The Importance of Learning to Shoot under Stress
Getting winded really impacts shooting performance. If you practice to use a firearm for home defense, self defense, or on duty - it is very important to work in training for shooting under stress. Thankfully, it is easy to do.
Shooting under stress is a very under rated skill amongst the firearms community. When the adreneline kicks in, the heart rate elevates, and breathing gets heavy, strategy goes out the window and major tunnel vision kicks in. Yet despite that, many firearms enthusiests only take to a static shooting range to brush up on their marksmanship skills, which is entirely different than shooting under stress.
Shooting under stress changes everything
Even though Tom Scott isn’t a professional marksman, the effects of even just an elevated heart rate and heavy breathing are very clearly seen in that video. Simply going for a short run makes it significantly harder to pull off accurate shots.
The adreneline rush of an actual self defense encounter makes Tom’s experience look tame.
We train how to punch holes in paper, so why don’t more shooters train how to shoot under stress?
How to train to shoot under stress
While no training scenario will come close to a real life self defense encounter, there are many training opportunities to improve our skills for shooting under stress.
Force on force classes
The hands down best way to improve these skills is to take a force on force class. In these classes, shooters use “simunitions” to shoot each other in close to real scenarios. In these force on force classes, shooters will have to grapple, shoot, and talk their way out of simulated deadly encounters. When someone points a gun at you, even though it’s only shooting paintball like rounds, adreneline kicks in and weaknesses in the fundamentals of marksmanship become very apparent.
Outside of actual combat, where else are you going to be able to put your shooting skills to the test on actual humans?
The next best way to train shooting under stress is with local shooting competitions. Local club matches usually only have a $20~ entry fee, and are very laid back. “Competitors” are more like friends, eager to provide pointers, talk about strategy, and discuss firearms. A local club match really is a great way to get connected in the firearms community, make friends, have fun, and improve shooting skills.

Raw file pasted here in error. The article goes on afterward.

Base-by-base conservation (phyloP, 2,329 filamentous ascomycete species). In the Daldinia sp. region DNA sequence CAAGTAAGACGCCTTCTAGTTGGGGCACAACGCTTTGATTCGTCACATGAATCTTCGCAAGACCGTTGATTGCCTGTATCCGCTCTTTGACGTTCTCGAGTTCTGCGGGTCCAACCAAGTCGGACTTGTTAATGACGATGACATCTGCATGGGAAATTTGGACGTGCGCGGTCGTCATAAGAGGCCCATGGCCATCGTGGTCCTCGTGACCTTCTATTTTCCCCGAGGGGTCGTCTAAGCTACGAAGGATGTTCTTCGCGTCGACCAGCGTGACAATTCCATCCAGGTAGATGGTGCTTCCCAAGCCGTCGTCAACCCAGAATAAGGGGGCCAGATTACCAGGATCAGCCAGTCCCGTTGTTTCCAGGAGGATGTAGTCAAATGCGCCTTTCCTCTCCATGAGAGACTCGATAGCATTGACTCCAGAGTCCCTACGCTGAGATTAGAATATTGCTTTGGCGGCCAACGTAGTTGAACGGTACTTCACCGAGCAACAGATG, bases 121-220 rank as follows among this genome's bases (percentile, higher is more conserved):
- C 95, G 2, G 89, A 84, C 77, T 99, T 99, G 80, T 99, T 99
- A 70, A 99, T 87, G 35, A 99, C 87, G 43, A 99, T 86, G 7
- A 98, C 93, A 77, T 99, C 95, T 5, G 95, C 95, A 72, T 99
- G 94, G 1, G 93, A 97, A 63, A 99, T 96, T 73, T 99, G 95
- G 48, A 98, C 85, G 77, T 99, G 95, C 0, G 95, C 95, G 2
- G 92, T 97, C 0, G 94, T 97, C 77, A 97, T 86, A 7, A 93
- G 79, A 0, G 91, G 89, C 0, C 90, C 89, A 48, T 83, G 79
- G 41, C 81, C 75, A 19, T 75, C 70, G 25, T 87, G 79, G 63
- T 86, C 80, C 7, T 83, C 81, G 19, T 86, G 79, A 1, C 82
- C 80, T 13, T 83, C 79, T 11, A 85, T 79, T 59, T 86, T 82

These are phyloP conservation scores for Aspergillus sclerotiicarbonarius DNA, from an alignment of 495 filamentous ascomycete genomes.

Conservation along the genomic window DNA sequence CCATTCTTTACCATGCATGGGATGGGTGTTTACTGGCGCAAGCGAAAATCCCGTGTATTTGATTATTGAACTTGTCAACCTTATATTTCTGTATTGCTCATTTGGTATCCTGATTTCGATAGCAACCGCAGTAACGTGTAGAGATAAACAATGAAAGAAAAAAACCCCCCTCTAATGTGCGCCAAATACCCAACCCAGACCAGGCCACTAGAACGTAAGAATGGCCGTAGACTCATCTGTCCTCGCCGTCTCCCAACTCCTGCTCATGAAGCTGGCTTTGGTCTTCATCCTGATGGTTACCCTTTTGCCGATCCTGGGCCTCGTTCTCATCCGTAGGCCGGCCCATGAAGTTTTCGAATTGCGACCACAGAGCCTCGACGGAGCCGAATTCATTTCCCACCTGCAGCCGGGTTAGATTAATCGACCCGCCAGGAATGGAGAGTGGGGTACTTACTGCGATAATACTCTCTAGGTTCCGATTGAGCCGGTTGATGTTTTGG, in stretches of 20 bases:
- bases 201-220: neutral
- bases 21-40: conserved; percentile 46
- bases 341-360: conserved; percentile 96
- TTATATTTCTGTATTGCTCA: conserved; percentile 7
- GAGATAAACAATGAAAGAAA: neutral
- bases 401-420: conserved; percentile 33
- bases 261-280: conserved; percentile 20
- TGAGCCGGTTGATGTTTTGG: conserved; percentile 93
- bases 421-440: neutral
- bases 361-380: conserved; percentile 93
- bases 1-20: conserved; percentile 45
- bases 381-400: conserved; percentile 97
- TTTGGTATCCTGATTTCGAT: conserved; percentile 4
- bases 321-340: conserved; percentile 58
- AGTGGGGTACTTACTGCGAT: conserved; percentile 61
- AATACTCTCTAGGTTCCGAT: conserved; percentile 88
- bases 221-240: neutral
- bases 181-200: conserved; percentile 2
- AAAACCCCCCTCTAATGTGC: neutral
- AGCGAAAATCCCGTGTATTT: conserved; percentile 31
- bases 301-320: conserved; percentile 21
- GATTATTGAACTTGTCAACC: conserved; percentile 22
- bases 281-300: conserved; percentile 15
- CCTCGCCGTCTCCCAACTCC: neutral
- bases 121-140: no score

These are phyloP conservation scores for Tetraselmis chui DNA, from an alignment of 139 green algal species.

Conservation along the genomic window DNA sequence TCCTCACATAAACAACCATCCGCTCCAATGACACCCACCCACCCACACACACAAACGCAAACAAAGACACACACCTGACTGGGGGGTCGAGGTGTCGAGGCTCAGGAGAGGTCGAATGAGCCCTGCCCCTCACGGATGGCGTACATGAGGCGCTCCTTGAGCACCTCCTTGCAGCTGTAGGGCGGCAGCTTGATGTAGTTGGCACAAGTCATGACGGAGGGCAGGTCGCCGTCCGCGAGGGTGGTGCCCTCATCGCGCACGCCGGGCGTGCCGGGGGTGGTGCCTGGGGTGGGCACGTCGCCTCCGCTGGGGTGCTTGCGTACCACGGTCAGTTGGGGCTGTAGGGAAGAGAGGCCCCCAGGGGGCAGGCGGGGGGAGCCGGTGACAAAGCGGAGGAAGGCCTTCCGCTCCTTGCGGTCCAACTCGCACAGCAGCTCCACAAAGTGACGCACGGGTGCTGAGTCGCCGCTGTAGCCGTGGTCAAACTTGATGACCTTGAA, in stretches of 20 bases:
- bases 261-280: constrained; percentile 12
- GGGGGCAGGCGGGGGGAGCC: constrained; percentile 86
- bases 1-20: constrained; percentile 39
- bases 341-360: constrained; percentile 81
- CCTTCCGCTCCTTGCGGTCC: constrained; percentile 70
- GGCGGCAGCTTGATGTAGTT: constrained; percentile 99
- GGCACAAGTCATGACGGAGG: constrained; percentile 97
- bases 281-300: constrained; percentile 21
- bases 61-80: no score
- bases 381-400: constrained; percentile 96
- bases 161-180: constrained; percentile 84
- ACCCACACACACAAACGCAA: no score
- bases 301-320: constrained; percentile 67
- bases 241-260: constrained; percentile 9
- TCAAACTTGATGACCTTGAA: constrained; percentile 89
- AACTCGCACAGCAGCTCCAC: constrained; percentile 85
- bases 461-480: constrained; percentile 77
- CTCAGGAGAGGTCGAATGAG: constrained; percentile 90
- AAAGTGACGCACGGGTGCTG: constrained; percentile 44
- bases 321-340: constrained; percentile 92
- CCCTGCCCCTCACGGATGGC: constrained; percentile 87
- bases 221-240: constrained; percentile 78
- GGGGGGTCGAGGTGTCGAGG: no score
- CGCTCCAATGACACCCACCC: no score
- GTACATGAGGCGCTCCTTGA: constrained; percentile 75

Shooting competitions allow shooters to engage multiple targets, rapid fire, shoot while moving, and shoot all sorts of unique reactive targets. They really are a lot of fun.
Combining work outs and shooting
If your schedule is too busy for either of those, then simply doing some squats or getting in some short sprints is an excellent way to get the breathing heavy and elevate that heart rate. That can be done at many ranges between magazines, or even at home during dry fire practice.
There’s no excuse to not work in at least some training for shooting while out of breath.
Getting winded really impacts shooting performance. If you practice to use a firearm for home defense, self defense, or on duty – it is very important to work in training for shooting under stress. Thankfully, it is easy to do.
What’s your favorite technique for practicing shooting under stress?
Written by Brian Purkiss - always a student, sometimes a teacher.
I don't consider myself a competition shooter - I think of myself as a performance pistol shooter. I am all about performing at as high of a level as possible. Towards that end, I am obsessive about learning how to perform. I spend a lot of my life learning from the best across the entire firearms world and even into other areas of performance and other sports. I am a USPSA Carry Optics Grandmaster, currently working towards my second GM title in the Open division.
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